⚠️ IMPORTANT: Because acetone and alcohol are flammable, be careful if you are using a torch, as it can start a fire. This is why I use a heat gun instead. Plus, a heat gun is better at helping you make ocean waves.

6. Plastic sheeting

plastic drop cloth

Because epoxy will make a mess as it drips off the side of your paintings, you want to cover your painting surface with something to protect it from the resin while you’re pouring.  A painter’s tarp or a plastic shower curtain works great for this purpose.  And if you make a big mess, you can throw them away.

7. Painting cover

putting a plastic cover over resin

While your resin dries, you need to keep dust and hair off the surface.  Even if you don’t see any, it will be floating in the air and can land on your piece.  You can use a large plastic storage bin, but a large box or plastic swimming pool works too.

8. Cups

cups for painting surface

You will need plastic cups (or something similar) to elevate your surface while pouring epoxy.

9. Level

level for resin painting surface

Once your surface is lifted on the cups, you will need a level to make sure the surface is … well … level.  If you don’t, your resin could pool on one side and not cover evenly.

10. Heat source

Use a heat gun for your heat source.  Not only does it push epoxy over the surface and pop bubbles, but you don’t have to worry about it starting a fire as you do with a torch.

Here’s the best part.

Here’s your {FREE} downloadable epoxy pouring supplies shopping list.  Click below to get your copy.

free epoxy pouring supplies painting checklist
Looking for more help to get you started with resin?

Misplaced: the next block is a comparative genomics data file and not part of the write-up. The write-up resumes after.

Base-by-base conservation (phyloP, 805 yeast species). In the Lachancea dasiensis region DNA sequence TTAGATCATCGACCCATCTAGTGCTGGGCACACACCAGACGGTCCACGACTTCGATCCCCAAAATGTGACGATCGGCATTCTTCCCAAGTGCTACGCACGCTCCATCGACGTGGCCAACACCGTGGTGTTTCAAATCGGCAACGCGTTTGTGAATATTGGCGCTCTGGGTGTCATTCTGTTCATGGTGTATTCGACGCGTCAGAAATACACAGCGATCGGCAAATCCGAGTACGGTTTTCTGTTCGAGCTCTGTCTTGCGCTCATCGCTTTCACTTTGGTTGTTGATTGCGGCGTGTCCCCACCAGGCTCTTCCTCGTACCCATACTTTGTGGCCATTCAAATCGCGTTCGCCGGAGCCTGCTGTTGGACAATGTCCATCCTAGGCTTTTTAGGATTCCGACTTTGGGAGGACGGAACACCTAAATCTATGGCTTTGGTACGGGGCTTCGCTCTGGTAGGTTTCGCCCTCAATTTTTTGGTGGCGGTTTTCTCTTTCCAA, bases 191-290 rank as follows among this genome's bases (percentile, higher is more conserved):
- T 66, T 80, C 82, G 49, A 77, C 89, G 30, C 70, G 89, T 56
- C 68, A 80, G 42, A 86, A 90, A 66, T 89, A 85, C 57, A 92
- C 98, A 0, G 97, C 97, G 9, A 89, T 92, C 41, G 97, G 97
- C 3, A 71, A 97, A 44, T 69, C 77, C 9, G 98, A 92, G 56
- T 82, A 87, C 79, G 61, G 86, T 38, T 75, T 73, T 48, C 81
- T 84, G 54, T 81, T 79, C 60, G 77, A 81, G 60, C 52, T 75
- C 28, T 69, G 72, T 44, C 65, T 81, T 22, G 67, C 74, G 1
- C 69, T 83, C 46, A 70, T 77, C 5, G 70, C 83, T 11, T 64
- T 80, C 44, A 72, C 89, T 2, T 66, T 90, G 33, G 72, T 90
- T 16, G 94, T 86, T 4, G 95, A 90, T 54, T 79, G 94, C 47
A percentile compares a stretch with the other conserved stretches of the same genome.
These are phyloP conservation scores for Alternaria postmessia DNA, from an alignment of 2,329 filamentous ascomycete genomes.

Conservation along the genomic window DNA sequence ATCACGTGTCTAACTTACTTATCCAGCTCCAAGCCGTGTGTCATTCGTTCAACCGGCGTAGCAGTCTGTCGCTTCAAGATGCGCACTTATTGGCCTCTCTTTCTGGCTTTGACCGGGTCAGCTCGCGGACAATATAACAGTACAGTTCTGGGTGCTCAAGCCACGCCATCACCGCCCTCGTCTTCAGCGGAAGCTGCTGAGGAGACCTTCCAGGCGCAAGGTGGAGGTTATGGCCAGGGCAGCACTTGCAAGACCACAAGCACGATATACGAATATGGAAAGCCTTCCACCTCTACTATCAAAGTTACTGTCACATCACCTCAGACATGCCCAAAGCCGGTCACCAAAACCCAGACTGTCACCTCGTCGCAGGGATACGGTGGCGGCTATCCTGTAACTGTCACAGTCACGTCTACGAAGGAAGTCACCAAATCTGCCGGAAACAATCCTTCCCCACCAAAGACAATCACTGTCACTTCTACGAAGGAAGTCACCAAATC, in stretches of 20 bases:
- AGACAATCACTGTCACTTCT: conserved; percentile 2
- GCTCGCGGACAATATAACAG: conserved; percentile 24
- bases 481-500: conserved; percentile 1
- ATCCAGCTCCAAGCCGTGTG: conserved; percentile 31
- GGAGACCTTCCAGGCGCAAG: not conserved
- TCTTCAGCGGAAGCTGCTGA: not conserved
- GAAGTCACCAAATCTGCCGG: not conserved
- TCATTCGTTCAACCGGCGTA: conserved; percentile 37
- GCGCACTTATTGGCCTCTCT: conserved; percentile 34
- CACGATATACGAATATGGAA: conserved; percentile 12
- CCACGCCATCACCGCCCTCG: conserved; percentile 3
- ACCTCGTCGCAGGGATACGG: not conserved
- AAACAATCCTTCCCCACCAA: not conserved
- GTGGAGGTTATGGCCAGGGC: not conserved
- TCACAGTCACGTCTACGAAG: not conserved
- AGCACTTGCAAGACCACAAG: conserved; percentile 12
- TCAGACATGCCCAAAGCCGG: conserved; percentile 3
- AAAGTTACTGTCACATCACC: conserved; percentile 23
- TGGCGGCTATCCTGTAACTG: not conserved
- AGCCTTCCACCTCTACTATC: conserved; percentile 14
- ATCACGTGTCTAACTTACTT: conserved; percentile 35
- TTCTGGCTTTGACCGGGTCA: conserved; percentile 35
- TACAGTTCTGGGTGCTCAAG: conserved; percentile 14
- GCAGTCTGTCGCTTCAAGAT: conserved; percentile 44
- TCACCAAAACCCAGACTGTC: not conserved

That’s why I wrote the PDF book Resin Fundamentals.  For less than the cost of a resin kit, you can learn the essential details to get beautiful results with resin from day one!  Buy the ebook now, and it’s yours to read in minutes.

Unpublished Blog Posts of Resin Obsession, LLC © 2023 Resin Obsession, LLC

Like this post? You may be interested in  5 Surfaces You Can Use For Resin Painting and Pouring

5 thoughts on “The 10 Items You Need For Epoxy Pouring Art

  1. Thanks for your post. Very interested. Need to save for supply’s, hopefully take a month. I will keep your post till then. Have a great day.

  2. I am especially interested in resin and how to use it in jewelry making. I have so much fun using tea to dye paper, stamping and decoupaging with metal accents and inexpensive gemstone pieces, jasper, etc. I would like to resin the dyed stamped papers and muslin fabric pieces to enhance the “old but classy” look I’m going for ??!!

  3. I want to use epoxy in a Altoids tin and layer the objects in it. Do I pour layers and let dry between layers with objects or add and pour, add and pour and let dry when complete?

  4. Hi I want to fo a 4000 piece puzzle on my dining room table and have no clue where to start. I live in South Africa and have had so many different replies saying can’t be done. I also want to do place mats with photos of our children and grand children. Any advice to do this will be appreciated. Many thanks Annie